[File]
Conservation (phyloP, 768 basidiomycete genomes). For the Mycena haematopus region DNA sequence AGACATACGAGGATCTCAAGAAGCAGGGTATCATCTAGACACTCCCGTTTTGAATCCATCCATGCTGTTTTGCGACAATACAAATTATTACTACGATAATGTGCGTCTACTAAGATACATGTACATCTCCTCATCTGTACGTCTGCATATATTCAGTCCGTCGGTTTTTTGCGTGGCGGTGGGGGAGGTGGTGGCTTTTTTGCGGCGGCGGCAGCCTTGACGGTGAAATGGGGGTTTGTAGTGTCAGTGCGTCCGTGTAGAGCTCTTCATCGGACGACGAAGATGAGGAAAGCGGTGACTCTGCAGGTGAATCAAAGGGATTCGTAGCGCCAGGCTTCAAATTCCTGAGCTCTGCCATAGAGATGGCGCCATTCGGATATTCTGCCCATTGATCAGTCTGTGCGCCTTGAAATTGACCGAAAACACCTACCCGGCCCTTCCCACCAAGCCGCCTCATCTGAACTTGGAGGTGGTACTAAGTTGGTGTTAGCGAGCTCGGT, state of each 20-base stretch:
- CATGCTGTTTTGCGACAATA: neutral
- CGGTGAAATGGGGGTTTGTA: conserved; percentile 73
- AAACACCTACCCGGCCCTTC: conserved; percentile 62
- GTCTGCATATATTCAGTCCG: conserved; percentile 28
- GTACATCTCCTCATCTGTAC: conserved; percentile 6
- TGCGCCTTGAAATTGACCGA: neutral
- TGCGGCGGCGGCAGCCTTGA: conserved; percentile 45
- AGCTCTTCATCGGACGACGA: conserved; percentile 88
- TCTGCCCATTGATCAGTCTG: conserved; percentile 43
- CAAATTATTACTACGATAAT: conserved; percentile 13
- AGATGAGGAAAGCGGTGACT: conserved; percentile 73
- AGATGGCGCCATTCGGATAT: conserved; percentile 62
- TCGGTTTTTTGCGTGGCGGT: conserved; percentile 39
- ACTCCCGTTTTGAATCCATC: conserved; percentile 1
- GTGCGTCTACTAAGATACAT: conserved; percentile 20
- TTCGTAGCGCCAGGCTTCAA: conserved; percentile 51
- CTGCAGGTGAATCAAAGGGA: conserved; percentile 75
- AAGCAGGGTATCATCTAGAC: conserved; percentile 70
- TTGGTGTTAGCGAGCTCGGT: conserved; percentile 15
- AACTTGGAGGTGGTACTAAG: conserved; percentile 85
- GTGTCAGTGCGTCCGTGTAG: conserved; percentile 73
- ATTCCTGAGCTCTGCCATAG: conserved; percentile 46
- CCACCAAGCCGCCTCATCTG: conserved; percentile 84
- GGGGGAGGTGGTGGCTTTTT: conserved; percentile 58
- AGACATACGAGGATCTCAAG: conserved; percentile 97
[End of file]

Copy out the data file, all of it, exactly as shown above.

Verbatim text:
Conservation (phyloP, 768 basidiomycete genomes). For the Mycena haematopus region DNA sequence AGACATACGAGGATCTCAAGAAGCAGGGTATCATCTAGACACTCCCGTTTTGAATCCATCCATGCTGTTTTGCGACAATACAAATTATTACTACGATAATGTGCGTCTACTAAGATACATGTACATCTCCTCATCTGTACGTCTGCATATATTCAGTCCGTCGGTTTTTTGCGTGGCGGTGGGGGAGGTGGTGGCTTTTTTGCGGCGGCGGCAGCCTTGACGGTGAAATGGGGGTTTGTAGTGTCAGTGCGTCCGTGTAGAGCTCTTCATCGGACGACGAAGATGAGGAAAGCGGTGACTCTGCAGGTGAATCAAAGGGATTCGTAGCGCCAGGCTTCAAATTCCTGAGCTCTGCCATAGAGATGGCGCCATTCGGATATTCTGCCCATTGATCAGTCTGTGCGCCTTGAAATTGACCGAAAACACCTACCCGGCCCTTCCCACCAAGCCGCCTCATCTGAACTTGGAGGTGGTACTAAGTTGGTGTTAGCGAGCTCGGT, state of each 20-base stretch:
- CATGCTGTTTTGCGACAATA: neutral
- CGGTGAAATGGGGGTTTGTA: conserved; percentile 73
- AAACACCTACCCGGCCCTTC: conserved; percentile 62
- GTCTGCATATATTCAGTCCG: conserved; percentile 28
- GTACATCTCCTCATCTGTAC: conserved; percentile 6
- TGCGCCTTGAAATTGACCGA: neutral
- TGCGGCGGCGGCAGCCTTGA: conserved; percentile 45
- AGCTCTTCATCGGACGACGA: conserved; percentile 88
- TCTGCCCATTGATCAGTCTG: conserved; percentile 43
- CAAATTATTACTACGATAAT: conserved; percentile 13
- AGATGAGGAAAGCGGTGACT: conserved; percentile 73
- AGATGGCGCCATTCGGATAT: conserved; percentile 62
- TCGGTTTTTTGCGTGGCGGT: conserved; percentile 39
- ACTCCCGTTTTGAATCCATC: conserved; percentile 1
- GTGCGTCTACTAAGATACAT: conserved; percentile 20
- TTCGTAGCGCCAGGCTTCAA: conserved; percentile 51
- CTGCAGGTGAATCAAAGGGA: conserved; percentile 75
- AAGCAGGGTATCATCTAGAC: conserved; percentile 70
- TTGGTGTTAGCGAGCTCGGT: conserved; percentile 15
- AACTTGGAGGTGGTACTAAG: conserved; percentile 85
- GTGTCAGTGCGTCCGTGTAG: conserved; percentile 73
- ATTCCTGAGCTCTGCCATAG: conserved; percentile 46
- CCACCAAGCCGCCTCATCTG: conserved; percentile 84
- GGGGGAGGTGGTGGCTTTTT: conserved; percentile 58
- AGACATACGAGGATCTCAAG: conserved; percentile 97